- The Washington Times - Tuesday, September 14, 2010

While public attention was diverted by whether or not Florida pastor Terry Jones and Imam Feisal Abdul Rauf had reached a compromise, a report critical to our national security went virtually unnoticed. Mr. Jones, under some pressure from most of the civilized world, offered to withdraw his threat to immolate a stack of Korans in exchange for Mr. Rauf’s relocation of Park 51 - the planned mosque complex he proposes to tower over the World Trade Center site. Understandably, the press preferred to cover the spectacle between Mr. Jones and Mr. Rauf, especially as it played out on live television like a bizarre parody of “Let’s Make a Deal.”

Culture wars, after all, make more scintillating copy than the earnest prose of yet another advisory report. But were it not for the distraction caused by the Jones-Rauf media circus, we might have focused our attention on “Assessing the Terrorist Threat,” a timely evaluation conducted for the ninth anniversary of Sept. 11, 2001. This sobering report, issued under the auspices of the Bipartisan Policy Center by former 9/11 Commission leaders Thomas H. Kean and Lee H. Hamilton, has enormous implications for America’s counterterrorist policies.

First, the good news: They report that the war on terrorism has degraded al Qaeda’s capabilities to such an extent that the authors - whose assessment derives in part from close contact with U.S. intelligence officials - think another spectacular Sept. 11-type terrorist attack in the United States is unlikely. Even more unlikely, they think, is a mass-casualty attack using chemical, biological or nuclear weapons.

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If the authors are right, you can toss out any gas masks and duct tape in your home emergency survival kit. I personally think they are too confident that the danger from mass attack is passing. A small band of well-prepared terrorists can unleash unspeakable killing forces. Every day such resources become more available around the world. I still think mass disaster is more likely than not in the coming decade.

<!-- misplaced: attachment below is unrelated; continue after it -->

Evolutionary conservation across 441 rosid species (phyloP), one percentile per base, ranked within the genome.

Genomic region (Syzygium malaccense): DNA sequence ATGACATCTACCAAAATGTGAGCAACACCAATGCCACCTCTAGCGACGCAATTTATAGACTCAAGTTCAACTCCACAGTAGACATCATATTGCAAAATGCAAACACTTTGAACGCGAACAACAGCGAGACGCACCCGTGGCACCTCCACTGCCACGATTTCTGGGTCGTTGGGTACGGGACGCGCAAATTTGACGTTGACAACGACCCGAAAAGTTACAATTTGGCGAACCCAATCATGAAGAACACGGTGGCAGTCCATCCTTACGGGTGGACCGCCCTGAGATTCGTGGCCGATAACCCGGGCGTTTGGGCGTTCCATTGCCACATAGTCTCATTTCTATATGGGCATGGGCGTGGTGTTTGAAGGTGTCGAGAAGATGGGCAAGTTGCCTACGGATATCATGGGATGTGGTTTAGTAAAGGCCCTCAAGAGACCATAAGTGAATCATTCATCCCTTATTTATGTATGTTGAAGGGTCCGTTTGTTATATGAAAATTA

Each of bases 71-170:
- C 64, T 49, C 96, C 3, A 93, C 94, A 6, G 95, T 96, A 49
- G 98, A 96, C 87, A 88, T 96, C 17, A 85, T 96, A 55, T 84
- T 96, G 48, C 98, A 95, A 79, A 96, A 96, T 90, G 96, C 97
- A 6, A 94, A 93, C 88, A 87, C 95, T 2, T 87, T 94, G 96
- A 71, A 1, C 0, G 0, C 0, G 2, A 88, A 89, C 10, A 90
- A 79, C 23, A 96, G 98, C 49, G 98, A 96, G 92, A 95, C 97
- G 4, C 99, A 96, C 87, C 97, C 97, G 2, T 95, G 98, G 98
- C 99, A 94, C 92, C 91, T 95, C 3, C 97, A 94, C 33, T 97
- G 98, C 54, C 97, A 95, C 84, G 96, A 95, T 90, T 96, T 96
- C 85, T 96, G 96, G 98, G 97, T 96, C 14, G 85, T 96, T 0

But there also is new bad news: What the media call “homegrown terrorism” is the “new normal” for terrorism attacks. In the past year, al Qaeda-affiliated groups have tried to blow up a U.S. airliner, replicate the London and Madrid commuter bombings in the New York subway system, detonate a vehicle bomb in Times Square and carry out numerous other attacks inside our borders. “Last year was a watershed in terrorist attacks and plots in the United States, with a record total of 11 jihadist attacks, jihadist-inspired plots, or efforts by Americans to travel overseas to obtain terrorist training,” the report says. “They included two actual attacks [at Fort Hood, Texas, which claimed the lives of 13 people, and the shooting of two U.S. military recruiters in Little Rock, Ark.], five serious but disrupted plots, and four incidents involving groups of Americans conspiring to travel abroad to receive terrorist training. … This level of threat is likely to persist for years to come.”